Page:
Sutton-in-Ashfield, England – A recently concluded inquest into the death of Michelle Whitehead, a mother-of-two who was admitted to a mental health unit in May 2021, found that she died after drinking too much water while the staff were distracted by their phones. According to BBC News, the 45-year-old woman slipped into a coma and suffered brain swelling due to dangerously low sodium levels.
The investigation revealed that despite the presence of psychogenic polydipsia, a well-known psychiatric disorder characterized by excessive water intake, the staff failed to diagnose Whitehead. As a result, she was allowed unmonitored access to water during her time at the Millbrook Mental Health Unit in Sutton-in-Ashfield.
The Nottinghamshire Healthcare NHS Foundation Trust, which operates the mental health unit, admitted to several failures on the part of its staff. These included inadequate monitoring, distractions caused by personal mobile phone use (which was prohibited on the ward), discontinuing monitoring after Whitehead was tranquilized, a delay in the arrival of the duty doctor, and a 10-minute wait for paramedics to enter the building.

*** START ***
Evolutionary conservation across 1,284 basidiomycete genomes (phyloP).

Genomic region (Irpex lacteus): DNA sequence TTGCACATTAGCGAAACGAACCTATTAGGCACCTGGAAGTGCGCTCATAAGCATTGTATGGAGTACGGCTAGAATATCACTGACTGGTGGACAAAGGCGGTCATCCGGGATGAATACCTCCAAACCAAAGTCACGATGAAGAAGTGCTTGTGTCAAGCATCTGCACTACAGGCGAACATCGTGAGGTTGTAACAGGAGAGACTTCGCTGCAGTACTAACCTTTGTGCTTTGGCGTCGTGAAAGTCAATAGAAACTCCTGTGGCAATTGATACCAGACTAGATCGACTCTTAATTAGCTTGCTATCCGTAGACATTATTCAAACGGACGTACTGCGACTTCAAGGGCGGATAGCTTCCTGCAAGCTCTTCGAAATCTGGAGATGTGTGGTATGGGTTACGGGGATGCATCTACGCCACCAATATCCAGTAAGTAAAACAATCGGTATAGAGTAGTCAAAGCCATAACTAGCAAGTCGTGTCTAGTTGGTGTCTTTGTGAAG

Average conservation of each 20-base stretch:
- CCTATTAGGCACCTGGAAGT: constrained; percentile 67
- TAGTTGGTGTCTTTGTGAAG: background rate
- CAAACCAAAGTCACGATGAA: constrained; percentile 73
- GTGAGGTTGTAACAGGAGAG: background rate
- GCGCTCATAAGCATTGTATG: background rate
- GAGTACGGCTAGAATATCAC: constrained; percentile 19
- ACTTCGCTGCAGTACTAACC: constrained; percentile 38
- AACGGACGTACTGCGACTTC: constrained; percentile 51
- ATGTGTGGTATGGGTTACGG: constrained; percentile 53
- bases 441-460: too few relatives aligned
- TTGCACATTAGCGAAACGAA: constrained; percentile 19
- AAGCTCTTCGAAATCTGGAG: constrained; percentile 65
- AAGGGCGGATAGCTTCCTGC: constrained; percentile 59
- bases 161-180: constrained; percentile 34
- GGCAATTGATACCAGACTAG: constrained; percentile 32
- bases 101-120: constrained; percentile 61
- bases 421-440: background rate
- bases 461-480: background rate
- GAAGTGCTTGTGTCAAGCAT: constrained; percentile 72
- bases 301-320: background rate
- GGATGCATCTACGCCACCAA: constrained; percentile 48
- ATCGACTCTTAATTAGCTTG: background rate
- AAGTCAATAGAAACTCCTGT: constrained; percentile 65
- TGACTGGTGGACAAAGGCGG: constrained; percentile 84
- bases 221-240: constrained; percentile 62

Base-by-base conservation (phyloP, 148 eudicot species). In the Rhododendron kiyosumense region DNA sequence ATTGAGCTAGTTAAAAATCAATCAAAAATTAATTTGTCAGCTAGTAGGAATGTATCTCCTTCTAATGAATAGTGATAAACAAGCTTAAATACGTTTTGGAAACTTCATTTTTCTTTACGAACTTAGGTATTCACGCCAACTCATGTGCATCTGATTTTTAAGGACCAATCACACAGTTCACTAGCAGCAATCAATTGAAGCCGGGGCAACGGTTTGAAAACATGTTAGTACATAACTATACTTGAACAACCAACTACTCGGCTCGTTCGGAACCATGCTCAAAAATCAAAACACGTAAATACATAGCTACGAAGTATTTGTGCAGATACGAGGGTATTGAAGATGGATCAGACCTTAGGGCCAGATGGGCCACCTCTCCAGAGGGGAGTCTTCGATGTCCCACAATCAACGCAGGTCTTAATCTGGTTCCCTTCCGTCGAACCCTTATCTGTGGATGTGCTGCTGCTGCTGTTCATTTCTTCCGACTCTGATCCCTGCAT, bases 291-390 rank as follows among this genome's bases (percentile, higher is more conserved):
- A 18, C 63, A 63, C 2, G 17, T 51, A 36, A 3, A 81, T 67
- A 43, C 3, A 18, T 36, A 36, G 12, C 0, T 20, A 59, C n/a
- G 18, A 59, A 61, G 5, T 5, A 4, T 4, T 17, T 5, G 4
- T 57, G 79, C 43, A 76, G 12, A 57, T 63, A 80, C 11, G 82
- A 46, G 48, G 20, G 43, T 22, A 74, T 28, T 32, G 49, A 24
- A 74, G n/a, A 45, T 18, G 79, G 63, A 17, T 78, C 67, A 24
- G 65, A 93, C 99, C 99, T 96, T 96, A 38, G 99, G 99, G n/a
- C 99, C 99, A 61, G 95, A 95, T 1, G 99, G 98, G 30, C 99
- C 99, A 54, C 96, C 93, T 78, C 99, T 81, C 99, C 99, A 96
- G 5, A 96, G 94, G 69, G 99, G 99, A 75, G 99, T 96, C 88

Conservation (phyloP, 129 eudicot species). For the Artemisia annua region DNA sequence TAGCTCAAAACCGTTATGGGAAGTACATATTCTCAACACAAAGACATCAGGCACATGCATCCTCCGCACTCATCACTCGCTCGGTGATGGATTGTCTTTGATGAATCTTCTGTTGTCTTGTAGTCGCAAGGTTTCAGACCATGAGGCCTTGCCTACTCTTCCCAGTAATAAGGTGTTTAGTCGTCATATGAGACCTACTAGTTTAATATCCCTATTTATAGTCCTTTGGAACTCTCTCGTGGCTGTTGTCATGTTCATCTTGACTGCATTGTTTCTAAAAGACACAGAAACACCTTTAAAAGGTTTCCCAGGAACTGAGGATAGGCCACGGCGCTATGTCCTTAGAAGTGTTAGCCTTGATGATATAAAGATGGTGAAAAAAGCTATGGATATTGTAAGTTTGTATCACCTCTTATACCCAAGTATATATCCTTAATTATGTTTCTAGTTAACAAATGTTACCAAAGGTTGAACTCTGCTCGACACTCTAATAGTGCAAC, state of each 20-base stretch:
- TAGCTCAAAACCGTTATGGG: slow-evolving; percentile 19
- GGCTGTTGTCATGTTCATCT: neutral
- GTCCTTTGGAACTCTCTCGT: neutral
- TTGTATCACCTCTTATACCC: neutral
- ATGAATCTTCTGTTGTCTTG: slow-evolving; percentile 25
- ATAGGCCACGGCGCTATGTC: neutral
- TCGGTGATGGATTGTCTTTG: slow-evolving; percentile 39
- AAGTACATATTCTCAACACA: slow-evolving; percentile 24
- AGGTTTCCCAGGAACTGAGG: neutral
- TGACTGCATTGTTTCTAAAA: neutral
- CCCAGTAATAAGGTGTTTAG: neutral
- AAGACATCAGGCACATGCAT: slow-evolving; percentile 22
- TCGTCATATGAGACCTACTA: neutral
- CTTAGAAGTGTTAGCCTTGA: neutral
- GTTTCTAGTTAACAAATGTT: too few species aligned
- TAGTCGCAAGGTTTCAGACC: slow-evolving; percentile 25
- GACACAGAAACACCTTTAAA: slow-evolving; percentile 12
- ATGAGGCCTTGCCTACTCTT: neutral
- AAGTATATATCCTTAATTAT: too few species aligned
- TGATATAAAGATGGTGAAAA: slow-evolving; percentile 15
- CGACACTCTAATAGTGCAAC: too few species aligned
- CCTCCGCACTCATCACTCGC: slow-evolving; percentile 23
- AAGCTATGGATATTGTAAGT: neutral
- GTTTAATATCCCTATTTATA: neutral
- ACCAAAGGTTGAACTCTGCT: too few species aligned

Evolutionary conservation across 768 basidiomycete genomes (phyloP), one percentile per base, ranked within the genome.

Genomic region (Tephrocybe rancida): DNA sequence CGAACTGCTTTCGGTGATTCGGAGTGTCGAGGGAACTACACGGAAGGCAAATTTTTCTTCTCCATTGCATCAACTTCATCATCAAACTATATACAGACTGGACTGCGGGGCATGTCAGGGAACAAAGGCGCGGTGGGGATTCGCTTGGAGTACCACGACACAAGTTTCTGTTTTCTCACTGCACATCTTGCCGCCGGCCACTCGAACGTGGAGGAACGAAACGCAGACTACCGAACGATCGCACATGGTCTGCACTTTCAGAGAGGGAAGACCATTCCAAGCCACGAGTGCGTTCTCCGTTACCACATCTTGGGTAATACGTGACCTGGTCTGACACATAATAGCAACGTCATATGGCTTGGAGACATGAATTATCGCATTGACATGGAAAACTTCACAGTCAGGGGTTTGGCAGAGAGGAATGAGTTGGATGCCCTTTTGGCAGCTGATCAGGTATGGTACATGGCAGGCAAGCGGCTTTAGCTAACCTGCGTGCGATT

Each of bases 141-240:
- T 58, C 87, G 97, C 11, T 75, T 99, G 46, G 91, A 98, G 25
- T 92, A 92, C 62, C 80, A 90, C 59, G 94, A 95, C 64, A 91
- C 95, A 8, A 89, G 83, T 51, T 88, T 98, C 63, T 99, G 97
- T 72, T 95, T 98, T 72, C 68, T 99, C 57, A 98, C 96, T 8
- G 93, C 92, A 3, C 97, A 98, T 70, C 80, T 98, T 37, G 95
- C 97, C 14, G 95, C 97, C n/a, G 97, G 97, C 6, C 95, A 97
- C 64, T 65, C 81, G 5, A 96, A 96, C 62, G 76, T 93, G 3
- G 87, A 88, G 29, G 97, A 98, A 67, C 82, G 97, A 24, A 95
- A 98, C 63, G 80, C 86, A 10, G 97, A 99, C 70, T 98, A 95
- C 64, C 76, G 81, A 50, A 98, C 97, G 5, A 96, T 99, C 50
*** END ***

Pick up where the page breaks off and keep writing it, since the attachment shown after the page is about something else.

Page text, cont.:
Whitehead was eventually transported to a hospital but passed away two days later. The Chief Executive of the Nottinghamshire Healthcare NHS Foundation Trust, Ifti Majid, expressed condolences to the family, acknowledging the shortcomings in Whitehead’s care and vowing to address the concerns raised to improve patient experiences.
When interviewed, Whitehead’s husband, Michael Whitehead, criticized the staff for not realizing that something was seriously wrong when his wife apparently fell asleep. He believes that timely action, such as being taken to the intensive care unit and receiving a drip, would have saved her life. He described Michelle as a warm and caring person who had quit her job to take care of their son with Down syndrome.
The tragic death of Michelle Whitehead raises questions about the importance of diligent monitoring and timely intervention in mental health units. It serves as a reminder that even well-known psychiatric disorders should not be overlooked, as they can have life-threatening consequences. The Nottinghamshire Healthcare NHS Foundation Trust has pledged to address the issues highlighted in the investigation to improve patient care in the future.